Simultaneous low- and high-mass star formation in massive protoclusters: ALMA results
U St Andrews, St Andrews, GB
Most stars form in clusters, yet basic aspects of how this occurs
remain unknown, including the relative birth order of high and low
mass stars. In clump-scale "competitive accretion"-type models,
massive stars and their surrounding cluster of lower mass stars form
simultaneously. Thus a key, testable prediction of these models is
that centrally condensed low-mass cores should exist within the
accretion reservoir of a forming massive star.
I will present results from an ALMA Cycle 2 program to search for low-mass cores within the accretion reservoir of a high-mass (proto)cluster. Our ALMA mosaic achieves a dynamic range of ~1000 at a linear resolution of ~1700 AU and reveals a rich population of low-mass cores surrounding the central, massive (proto)cluster members (see figure). Of these low-mass sources, the most centrally-condensed and "core-like" are located in the outer reaches of the accretion reservoir (as traced by single-dish dust emission), ~0.2-0.3 pc from the central massive (proto)star. The central, massive (proto)star is accreting, as indicated by its active outflow activity. At least three of the low-mass cores are also driving outflows (traced by collimated 12CO emission, observed with the SMA, and/or H2CO and CH3OH emission, observed with ALMA), suggesting that both high- and low-mass stars are forming (accreting) simultaneously within this (proto)cluster.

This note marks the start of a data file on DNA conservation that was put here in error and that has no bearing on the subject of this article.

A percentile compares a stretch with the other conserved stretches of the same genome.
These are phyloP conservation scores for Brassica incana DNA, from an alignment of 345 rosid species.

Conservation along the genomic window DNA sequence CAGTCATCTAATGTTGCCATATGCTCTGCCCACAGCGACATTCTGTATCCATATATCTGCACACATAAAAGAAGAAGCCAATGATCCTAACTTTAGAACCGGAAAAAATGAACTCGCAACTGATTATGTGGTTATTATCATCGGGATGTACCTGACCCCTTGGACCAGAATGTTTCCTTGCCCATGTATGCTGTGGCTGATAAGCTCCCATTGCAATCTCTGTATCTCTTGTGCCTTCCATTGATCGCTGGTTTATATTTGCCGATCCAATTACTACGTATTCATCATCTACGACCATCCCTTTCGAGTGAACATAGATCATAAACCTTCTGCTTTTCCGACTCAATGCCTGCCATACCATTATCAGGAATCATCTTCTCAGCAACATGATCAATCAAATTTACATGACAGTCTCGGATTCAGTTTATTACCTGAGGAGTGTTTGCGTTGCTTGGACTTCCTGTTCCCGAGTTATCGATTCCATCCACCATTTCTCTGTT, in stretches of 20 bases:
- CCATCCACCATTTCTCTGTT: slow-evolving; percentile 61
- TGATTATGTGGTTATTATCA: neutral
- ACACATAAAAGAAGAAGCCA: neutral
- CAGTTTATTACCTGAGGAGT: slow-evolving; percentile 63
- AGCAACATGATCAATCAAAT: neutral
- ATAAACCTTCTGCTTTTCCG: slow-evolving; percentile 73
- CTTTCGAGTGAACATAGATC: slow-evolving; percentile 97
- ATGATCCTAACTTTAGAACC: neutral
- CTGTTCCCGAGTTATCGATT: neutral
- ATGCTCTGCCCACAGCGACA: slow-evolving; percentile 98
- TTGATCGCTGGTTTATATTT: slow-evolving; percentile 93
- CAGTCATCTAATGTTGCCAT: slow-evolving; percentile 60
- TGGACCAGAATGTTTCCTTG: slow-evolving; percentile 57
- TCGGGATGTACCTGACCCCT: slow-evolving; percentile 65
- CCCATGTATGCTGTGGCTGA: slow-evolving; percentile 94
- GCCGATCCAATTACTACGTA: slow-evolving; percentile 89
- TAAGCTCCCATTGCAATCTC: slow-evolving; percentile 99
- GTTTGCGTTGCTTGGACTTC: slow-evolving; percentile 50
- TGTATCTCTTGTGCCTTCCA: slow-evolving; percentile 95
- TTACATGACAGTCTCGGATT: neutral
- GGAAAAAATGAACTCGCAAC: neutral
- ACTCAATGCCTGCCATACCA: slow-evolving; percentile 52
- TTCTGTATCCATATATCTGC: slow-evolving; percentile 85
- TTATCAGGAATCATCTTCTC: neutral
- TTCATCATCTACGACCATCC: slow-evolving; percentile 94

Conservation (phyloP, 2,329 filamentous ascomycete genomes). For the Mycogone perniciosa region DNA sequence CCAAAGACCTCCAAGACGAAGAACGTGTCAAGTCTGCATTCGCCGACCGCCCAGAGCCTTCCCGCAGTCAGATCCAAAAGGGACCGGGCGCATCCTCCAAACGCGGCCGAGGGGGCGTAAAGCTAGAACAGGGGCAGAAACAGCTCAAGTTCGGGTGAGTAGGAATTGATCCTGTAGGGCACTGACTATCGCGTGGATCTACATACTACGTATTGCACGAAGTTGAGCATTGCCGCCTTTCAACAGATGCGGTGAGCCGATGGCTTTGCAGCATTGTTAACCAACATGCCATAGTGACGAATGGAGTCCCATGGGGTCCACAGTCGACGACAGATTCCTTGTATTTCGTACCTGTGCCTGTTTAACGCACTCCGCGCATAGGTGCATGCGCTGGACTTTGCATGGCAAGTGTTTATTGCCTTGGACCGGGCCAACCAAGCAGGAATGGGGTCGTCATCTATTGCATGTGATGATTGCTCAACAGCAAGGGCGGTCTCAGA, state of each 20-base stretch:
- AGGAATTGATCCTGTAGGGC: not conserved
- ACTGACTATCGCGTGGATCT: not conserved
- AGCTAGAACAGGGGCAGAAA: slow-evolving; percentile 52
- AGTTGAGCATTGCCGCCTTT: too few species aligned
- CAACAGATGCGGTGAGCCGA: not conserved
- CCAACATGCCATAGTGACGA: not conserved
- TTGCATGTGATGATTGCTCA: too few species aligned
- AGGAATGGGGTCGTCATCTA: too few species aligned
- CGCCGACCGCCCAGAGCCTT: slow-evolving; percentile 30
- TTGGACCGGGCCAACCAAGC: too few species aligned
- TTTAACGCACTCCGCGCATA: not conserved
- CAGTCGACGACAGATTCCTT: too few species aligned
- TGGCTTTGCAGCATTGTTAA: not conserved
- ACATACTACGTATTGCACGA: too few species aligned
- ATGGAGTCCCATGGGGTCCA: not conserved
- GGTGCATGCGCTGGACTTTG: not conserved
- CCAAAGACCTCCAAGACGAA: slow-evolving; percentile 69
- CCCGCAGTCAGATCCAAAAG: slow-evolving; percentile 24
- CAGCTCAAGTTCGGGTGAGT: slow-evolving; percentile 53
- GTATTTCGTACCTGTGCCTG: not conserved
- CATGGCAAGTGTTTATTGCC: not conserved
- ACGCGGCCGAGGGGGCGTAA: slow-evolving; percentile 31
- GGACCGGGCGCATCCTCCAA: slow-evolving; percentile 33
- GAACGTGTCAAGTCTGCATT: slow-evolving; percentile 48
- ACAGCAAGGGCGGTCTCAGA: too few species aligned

C. Brogan, NRAO, US
T. Hunter, NRAO, US
R. Smith, Manchester, GB
D. Kruijssen, ZAH/MPIA, DE
I. Bonnell, U St Andrews, GB